These new exemptions are a small, but significant victory for consumers under the DMCA. The ability to analyze your automotive software is especially relevant in the wake of the aforementioned Volkswagen emissions scandal. However, the exemptions are subject to some important caveats. For example, only video games that are almost completely unplayable can have user made servers. This means that games where only an online multiplayer feature is lost, such servers are not allowed. A better long-term solution is clearly needed, as this burdensome process is flawed and has led to what the EFF has called “unintended consequences.” Regardless, as long as we still have this draconian law, exemptions will be welcomed. To read the final rule, register’s recommendation, and introduction (which provides a general overview) click here.


My Body, My Tattoo, My Copyright?

by Jenny Nomura, UMN Law Student, MJLST Managing Editor

A celebrity goes into a tattoo shop and gets an elaborate tattoo on her arm. The celebrity and her tattoo appear on TV and in magazines, and as a result, the tattoo becomes well-known. A director decides he wants to copy that tattoo for his new movie. He has an actress appear in the film with a copy of the signature tattoo. Not long after, the film company gets notice of a copyright infringement lawsuit filed against them, from the original tattoo artist. Similar situations are actually happening. Mike Tyson’s face tattoo artist sued Warner Bros. for copying his tattoo in “The Hangout Part 2.” Warner Bros. settled with the tattoo artist. Another tattoo artist, Christopher Escobedo, designed a large tattoo on a mixed martial arts fighter, Carlos Condit. Both the tattoo and the fighter appeared in a video game. Now Escobedo wants thousands of dollars for copyright infringement. Most people who get a tattoo never think about potential copyright issues, but these recent events might change that.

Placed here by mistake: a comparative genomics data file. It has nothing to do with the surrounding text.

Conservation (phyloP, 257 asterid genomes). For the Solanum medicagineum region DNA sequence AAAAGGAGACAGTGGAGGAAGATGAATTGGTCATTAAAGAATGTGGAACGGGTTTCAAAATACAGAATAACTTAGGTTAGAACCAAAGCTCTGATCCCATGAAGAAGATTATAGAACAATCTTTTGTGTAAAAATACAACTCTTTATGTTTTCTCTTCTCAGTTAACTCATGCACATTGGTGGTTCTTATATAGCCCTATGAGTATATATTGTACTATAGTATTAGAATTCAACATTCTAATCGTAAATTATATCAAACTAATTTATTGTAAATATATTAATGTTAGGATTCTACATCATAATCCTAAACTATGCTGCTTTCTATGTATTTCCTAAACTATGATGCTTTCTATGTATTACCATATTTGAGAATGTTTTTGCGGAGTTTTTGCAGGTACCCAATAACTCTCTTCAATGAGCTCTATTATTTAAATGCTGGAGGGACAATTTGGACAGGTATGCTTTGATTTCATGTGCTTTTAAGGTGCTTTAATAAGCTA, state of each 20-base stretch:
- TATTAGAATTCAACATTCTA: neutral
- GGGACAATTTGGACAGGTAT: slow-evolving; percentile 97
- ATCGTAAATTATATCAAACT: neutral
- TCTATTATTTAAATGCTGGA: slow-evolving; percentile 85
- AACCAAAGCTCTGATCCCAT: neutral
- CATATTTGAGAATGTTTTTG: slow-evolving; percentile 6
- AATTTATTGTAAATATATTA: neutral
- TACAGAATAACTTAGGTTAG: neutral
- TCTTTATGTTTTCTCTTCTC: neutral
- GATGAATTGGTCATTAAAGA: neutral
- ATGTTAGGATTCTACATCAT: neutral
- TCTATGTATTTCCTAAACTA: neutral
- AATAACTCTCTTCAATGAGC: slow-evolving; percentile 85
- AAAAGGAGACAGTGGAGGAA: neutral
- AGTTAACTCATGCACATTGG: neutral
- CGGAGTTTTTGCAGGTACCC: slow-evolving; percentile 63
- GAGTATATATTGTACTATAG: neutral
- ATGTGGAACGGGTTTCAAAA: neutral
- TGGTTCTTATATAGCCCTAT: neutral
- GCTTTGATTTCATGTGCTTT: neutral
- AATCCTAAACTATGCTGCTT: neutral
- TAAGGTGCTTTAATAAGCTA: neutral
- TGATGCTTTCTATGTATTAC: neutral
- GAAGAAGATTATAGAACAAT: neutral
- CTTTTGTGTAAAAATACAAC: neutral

These situations leave us with a lot of uncertainties and questions. First of all, is there a copyright in a tattoo? It’s seems like it meets the basic definition of a copyright, but maybe just a thin copyright (most tattoos don’t have a lot of originality). Assuming there is a copyright, who owns the copyright: the wearer or the tattoo artist? Who can the owner, whoever he is, sue for copyright infringement? Can he or she sue other tattoo artists for violation of right of derivative works? Can he or she sue for violation of reproduction if another tattoo artist copies the original onto someone else? What about bringing a lawsuit against a film company for publicly displaying the tattoo? There are plenty of tattoos of copyrighted and trademarked materials, so could tattoo artists and wearers themselves be sued for infringement?

What can be done to avoid copyright infringement lawsuits? Assuming that the owner of the copyright is the tattoo artist, the potential-wearer could have the tattoo artist sign a release. It may cost more money to get the tattoo, but there’s no threat of a lawsuit. It has been argued that the best outcome would be if a court found an implied license. Sooner or later someone is going to refuse to settle and we will have a tattoo copyright infringement lawsuit and hopefully get some answers.